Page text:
This is very typical of people like yourself. You cannot make a cogent and clear argument, therefore you resort to insults even though you have little knowledge of British politics (judging by your location). The fact you have some thwarted erotic desire for every intrinsic detail in order to get your own way, is rather troubling. Hasn't it ever occured to you that many readers have better fish to fry and deal with your nonsense. 2005 leadership election is not immaterial, as article need to be consistent - you are plain wrong on that one. I urge you to actually learn about what you are talking about, rather than edit warring and insulting other users or I will happily report you to admin.--AngieWattsFan (talk) 13:45, 17 April 2013 (UTC)
1) "Very typical of of people like yourself". Isn't everyone typical of their type? Also, how on earth do you presume to know me well enough to sort me into one type or another.
2) I didn't call you an idiot, I called your contention that I changed my mind idiotic. Insulting a stupid position is not an insult to the person who espoused it. Your argument was silly and was born of frustration rather than any solid basis.
3) I have been a student of British politics for years, and even if I weren't, that isn't terribly relevant to the question of whether we need images 10 people who were never candidates and never said they would be. It is a debatable question whether people of that ilk should be listed at all (I know because I have seen the question debated again and again), but adding a gallery of their images puts far too much weight upon them.
3) "Erotic desire"? Interesting way of putting it. The sentence itself means nothing, so I can't really respond to it.
4) If you have "better fish to fry", then why aren't you doing so?
5) As for the 2005 Tory article, please read WP:OTHERSTUFFEXISTS. The fact that something is done one way at that article does not mean it is right for this one. It doesn't even mean it is right for that one, come to that.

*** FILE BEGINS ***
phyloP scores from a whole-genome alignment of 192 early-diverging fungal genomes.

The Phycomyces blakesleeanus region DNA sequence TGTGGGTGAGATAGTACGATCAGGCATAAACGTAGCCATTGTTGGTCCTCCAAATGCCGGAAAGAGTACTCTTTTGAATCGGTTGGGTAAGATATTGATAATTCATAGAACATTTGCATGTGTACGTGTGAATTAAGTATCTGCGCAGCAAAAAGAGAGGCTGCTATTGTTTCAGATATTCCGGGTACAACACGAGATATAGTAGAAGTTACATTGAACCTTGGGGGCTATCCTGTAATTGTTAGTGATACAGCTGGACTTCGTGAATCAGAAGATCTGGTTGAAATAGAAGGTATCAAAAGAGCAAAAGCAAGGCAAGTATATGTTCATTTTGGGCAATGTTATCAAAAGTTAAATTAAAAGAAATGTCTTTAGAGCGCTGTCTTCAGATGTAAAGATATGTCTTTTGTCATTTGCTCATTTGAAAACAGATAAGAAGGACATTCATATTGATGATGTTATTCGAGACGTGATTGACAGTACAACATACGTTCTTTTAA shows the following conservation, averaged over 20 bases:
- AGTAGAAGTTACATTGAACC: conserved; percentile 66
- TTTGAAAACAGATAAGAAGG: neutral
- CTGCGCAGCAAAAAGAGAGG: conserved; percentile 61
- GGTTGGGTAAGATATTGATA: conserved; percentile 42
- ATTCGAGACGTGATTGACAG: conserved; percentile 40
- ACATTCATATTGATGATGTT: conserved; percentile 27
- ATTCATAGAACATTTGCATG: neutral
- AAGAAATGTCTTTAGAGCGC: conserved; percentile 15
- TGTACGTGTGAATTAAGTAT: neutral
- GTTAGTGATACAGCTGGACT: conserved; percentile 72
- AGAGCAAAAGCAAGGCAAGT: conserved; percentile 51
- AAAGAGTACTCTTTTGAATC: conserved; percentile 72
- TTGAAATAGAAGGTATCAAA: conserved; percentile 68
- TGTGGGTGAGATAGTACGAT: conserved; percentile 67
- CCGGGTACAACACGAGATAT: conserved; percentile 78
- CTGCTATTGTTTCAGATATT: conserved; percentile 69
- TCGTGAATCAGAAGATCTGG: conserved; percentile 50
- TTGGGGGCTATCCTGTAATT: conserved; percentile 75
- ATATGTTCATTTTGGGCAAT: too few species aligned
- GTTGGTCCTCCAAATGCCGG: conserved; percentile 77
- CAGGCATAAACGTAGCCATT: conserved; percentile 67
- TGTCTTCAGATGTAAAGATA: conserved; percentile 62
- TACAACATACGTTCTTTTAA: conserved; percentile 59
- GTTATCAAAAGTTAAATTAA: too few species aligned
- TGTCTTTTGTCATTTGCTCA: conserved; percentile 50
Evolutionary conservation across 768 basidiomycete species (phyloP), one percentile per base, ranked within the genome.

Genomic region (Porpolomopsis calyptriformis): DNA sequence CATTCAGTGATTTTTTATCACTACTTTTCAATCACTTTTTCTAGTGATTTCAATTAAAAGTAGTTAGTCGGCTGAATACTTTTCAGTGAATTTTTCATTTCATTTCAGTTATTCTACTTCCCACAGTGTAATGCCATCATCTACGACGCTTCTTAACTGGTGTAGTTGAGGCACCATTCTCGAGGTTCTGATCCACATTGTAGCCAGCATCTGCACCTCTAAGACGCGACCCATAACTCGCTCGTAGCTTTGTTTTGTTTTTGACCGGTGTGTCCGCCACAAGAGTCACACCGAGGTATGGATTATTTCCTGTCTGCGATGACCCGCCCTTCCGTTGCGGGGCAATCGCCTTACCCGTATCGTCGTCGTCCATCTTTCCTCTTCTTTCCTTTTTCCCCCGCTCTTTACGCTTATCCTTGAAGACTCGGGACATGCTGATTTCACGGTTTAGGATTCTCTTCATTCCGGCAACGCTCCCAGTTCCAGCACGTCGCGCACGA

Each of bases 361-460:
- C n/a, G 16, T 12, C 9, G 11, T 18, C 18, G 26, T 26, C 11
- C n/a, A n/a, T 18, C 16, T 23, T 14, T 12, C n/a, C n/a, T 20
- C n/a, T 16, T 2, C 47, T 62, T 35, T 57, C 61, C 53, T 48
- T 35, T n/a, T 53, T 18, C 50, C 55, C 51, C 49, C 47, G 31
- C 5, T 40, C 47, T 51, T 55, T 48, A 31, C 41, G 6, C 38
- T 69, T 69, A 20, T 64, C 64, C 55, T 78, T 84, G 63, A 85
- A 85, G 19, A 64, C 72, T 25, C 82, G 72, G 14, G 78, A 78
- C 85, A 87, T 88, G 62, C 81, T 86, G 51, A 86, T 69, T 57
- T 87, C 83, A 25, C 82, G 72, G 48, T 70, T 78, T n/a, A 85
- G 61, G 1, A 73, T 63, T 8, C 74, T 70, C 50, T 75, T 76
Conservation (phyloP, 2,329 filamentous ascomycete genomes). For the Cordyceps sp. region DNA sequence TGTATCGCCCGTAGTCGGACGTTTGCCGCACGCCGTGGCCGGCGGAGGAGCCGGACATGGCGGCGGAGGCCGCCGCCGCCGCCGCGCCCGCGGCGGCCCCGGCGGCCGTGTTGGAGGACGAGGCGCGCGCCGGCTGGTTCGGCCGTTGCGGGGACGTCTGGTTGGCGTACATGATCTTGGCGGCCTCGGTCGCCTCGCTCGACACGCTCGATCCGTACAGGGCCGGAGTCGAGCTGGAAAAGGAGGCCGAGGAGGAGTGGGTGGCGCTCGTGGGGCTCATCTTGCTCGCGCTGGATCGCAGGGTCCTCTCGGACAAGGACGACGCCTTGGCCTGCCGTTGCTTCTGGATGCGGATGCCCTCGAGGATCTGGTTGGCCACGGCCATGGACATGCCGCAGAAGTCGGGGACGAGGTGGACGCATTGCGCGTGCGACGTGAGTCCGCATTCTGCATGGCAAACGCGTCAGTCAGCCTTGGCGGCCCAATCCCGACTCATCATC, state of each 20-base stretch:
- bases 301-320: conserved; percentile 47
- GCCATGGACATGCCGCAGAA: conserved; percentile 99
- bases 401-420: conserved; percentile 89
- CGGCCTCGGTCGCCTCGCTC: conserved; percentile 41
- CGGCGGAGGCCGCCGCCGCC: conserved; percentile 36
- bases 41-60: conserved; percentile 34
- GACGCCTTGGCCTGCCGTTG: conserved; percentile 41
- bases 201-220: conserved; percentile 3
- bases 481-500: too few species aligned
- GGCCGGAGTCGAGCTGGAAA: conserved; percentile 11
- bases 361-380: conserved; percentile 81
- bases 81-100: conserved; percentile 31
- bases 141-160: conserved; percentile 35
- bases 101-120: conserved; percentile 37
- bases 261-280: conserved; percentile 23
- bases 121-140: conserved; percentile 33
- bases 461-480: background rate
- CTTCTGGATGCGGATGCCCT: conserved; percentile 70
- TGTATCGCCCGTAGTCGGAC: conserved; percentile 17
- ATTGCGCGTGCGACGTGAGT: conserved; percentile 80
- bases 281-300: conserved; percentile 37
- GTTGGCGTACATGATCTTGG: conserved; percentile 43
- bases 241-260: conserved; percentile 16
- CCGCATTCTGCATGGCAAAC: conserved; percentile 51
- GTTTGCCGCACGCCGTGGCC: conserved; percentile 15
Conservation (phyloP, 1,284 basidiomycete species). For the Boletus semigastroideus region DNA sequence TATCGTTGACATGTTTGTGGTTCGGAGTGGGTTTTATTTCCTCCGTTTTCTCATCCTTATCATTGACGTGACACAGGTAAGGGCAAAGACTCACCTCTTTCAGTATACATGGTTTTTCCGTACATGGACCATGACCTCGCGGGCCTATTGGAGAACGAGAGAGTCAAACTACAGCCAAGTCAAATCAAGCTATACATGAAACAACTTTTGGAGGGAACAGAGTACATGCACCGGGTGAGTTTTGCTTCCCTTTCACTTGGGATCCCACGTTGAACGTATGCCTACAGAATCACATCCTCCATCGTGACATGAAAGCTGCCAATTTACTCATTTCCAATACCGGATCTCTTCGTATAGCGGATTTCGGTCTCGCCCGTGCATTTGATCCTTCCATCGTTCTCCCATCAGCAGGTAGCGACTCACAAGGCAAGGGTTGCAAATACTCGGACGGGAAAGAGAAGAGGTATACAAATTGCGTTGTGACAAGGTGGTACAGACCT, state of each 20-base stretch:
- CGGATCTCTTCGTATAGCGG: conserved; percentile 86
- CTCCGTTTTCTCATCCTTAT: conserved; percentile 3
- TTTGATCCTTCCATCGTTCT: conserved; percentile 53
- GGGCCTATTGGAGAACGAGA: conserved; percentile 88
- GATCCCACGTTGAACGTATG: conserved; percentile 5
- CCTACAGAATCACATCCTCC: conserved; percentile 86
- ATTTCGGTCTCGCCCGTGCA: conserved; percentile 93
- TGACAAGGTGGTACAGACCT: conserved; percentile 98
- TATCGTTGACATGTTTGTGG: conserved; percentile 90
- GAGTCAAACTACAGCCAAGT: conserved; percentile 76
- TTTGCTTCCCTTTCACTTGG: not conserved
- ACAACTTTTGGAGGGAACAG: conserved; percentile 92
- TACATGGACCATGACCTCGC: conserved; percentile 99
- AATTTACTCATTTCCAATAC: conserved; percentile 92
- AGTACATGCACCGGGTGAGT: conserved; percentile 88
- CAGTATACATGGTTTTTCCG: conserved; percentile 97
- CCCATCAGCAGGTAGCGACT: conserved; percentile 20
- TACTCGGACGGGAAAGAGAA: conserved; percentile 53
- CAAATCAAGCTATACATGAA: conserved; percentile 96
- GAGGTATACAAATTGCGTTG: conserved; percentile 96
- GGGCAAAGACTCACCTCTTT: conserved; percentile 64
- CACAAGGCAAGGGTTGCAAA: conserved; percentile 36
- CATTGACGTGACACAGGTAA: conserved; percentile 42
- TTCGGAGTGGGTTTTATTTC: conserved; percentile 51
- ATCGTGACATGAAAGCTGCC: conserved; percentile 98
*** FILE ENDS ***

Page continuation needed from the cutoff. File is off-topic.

6) What is it exactly you think I need to learn? You have failed again and again to explain why the attention paid to these people needs to be dramatically increased.
7) You still don't seem to understand WP:CONSENSUS. The article is deemed to have consensus for its stable form. You made a change, which is acceptable under WP:BOLD. But I reverted you. At that point in the cycle, it is for you to come here to advocate for your change. In other words, you need to gain consensus for a change to the prior consensus. That is extremely basic stuff, and it is astounding you don't understand it. Your continual efforts to enforce your will without getting a change in consensus is pure, bloody-minded edit warring. It would be nice if you learned more about these fundamental aspects of Wikipedia before making any further edits. -Rrius (talk) 14:14, 17 April 2013 (UTC)

I have left the following notice on the talk page of everyone who has participated on this talk page other than the two of us and two editors who have been indefinitely banned (User:MickMacNee and User:Youreallycan, who edited here as Off2riorob): "I am contacting you because you have participated in prior discussions at the above article, and it would be appreciated if you gave your views on an current dispute. One editor wants to add a gallery of images for people who declined to stand for the leadership. Another editor objects on the grounds that doing so puts undue weight on the people who did not participate." I think you will agree that this is an even-handed account of the dispute. -Rrius (talk) 14:29, 17 April 2013 (UTC)